Global Dome Exchange Program: The PhD Accelerator Crossing Boundaries and Borders

Author: Rina Buznea

Over three weeks in July, the London Global Gateway hosted the fourth annual Global Dome Exchange Program: an intensive seminar designed to accelerate dissertation progress and build international networks of young scholars in the humanities field.

The program facilitated conversations between 15 graduate students and 18 guest faculty – with diverse interests spanning literature and history – from the University of Notre Dame, University of Oxford, King’s College London, and University of Edinburgh.

Global Dome Exchange Program 2016
2016’s core Global Dome group are joined by guest faculty Peter Thompson (Oxford)
and Richard Drayton (King’s College London), and Roger Alford (London Global Gateway)


“Nobody can play inside baseball”   

“An unusual and defining aspect of the Global Dome Exchange Program is that it enables cross-disciplinary conversations and critique,” explains its co-founder Patrick Griffin, Chair of the Department of History.

Elliott Visconsi, Associate Professor of English and Law, has worked with Griffin to create a program that asks students to step back from their immediate work and specialism.

“One of the goals of Global Dome is to have students think about the big questions,” says Visconsi. “Namely, the framing of their projects and the relevance of their intervention within a scholarly enterprise – which they learn to articulate to people beyond their immediate specialization.”

“Nobody can play inside baseball,” adds Griffin. “Everyone has to rise above their work. The interdisciplinary nature of the Global Dome Exchange Program really, in no small part, explains its success.”           

“Meaningful intellectual exchange”

In daily workshop sessions, students present and discuss early chapters from their dissertations. Aleksandra Hernandez, who studies 19th and 20th century American Literature at Notre Dame, found this one of the most valuable aspects of the program.

“It’s been really generative to use the experience of critiquing and commenting on others’ work to reflect on my own. I had thought that I would just get a lot of useful feedback on the day that I presented, but the real fruit has come from the combination of the two.”

A Global Dome Exchange Program Workshop
A Global Dome Exchange Program workshop


“Even if it’s not your subject area, you can see general arguments and structural points,” adds Maria Cecilia Ulrikson – a Notre Dame student who valued fresh perspectives on her research into colonial Latin American history.   

“Offering my own comments on others’ work definitely tested my comfort-zone,” Ulrikson continues. “But I realized that the questions I’d received were not less valid because the individuals offering them were less specialist; they were informed, scholarly questions that had helped illuminate my blind spots.”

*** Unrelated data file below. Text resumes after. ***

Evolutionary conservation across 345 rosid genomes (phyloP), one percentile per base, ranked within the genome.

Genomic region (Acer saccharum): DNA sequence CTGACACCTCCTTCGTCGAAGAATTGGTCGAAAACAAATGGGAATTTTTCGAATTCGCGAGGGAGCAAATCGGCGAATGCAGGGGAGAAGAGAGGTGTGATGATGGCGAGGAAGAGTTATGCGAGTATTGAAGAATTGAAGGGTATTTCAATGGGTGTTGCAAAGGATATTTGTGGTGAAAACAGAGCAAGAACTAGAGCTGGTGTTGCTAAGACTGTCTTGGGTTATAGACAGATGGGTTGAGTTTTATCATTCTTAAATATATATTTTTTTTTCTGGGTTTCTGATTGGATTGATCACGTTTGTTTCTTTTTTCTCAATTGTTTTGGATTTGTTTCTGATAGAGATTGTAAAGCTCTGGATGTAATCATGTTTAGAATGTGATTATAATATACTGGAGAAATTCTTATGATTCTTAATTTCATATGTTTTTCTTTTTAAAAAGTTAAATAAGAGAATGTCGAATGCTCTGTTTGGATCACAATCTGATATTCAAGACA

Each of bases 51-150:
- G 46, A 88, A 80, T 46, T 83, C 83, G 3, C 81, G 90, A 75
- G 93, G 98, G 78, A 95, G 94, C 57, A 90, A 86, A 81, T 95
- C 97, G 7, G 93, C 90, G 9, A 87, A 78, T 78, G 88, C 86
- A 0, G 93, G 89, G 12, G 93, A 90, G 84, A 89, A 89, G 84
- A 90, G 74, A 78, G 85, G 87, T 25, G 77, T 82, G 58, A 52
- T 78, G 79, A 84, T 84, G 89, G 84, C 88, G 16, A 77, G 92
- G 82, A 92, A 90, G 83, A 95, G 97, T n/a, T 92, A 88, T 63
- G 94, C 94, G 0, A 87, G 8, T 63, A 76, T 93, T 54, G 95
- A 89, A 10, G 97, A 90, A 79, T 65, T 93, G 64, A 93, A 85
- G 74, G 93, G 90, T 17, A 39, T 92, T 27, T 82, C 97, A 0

Elliott Visconsi finds it refreshing to see, year after year, students’ genuine and reciprocal investment in each other’s work: “There’s definitely an ethical bond that they seem to develop. They don’t just take feedback and then tune out for a few days – there’s a real sense of meaningful intellectual exchange.” 

“You realize that you’re learning to become a writer”

What Diya Gupta, a King’s College London PhD student, found most useful about Global Dome was hearing from the guest academics about how their research developed: “You don’t normally get to see that process.”

One of the highlights for Gupta was a lecture by Paul Gilroy (Professor of American and English Literature at King’s College London), reflecting on his seminal book There Ain’t No Black in the Union Jack 30 years after its publication.
 

Paul Gilroy
Paul Gilroy (King’s College London) delivers his keynote address


Students also benefited from the perspectives of more newly established academics, like Notre Dame’s Ian Newman (Department of English) and Rebecca McKenna (Department of History).

“It was nice to see young scholarship modeled,” says Maria Cecilia Ulrikson. “It helped bring long-term goals into sight and they felt much more achievable.”

“It put the project into perspective,” agrees Aleksandra Hernandez. “You realize that you’re learning to become a writer, and that turning your dissertation into book is going to involve a different rhetorical situation. You start thinking about things like titles, and marketing, which you don’t necessarily consider before.”

Diya Gupta appreciated the “thoughtful and wide-ranging feedback” she was offered by faculty. “It definitely helped me to situate myself. What’s more, it was all delivered in an encouraging way and it honestly felt like peer support.”     

“This year has worked like clockwork”

Reflecting on this year’s program and the future of Global Dome, Elliott Visconsi concludes:         

“Global Dome 2016 has been another great success – at the student level, the faculty level, the institutional level. We’re proud to have built a sturdy international network of leading scholars, and we wish the students the very best in their academic careers.

“What’s been wonderful has been the consistent welcome we’ve had here in London. This year has just worked like clockwork. The London Global Gateway team understand exactly what we’re trying to do and there’s a sense that this is our shared project. We look forward to returning next year!”            
 

Elliott Visconsi
Elliott Visconsi speaking at Global Dome 2016


Interested to learn more about the Global Dome Exchange Program? Contact Patrick Griffin or Elliott Visconsi.  

Originally published by Rina Buznea at international.nd.edu on August 23, 2016.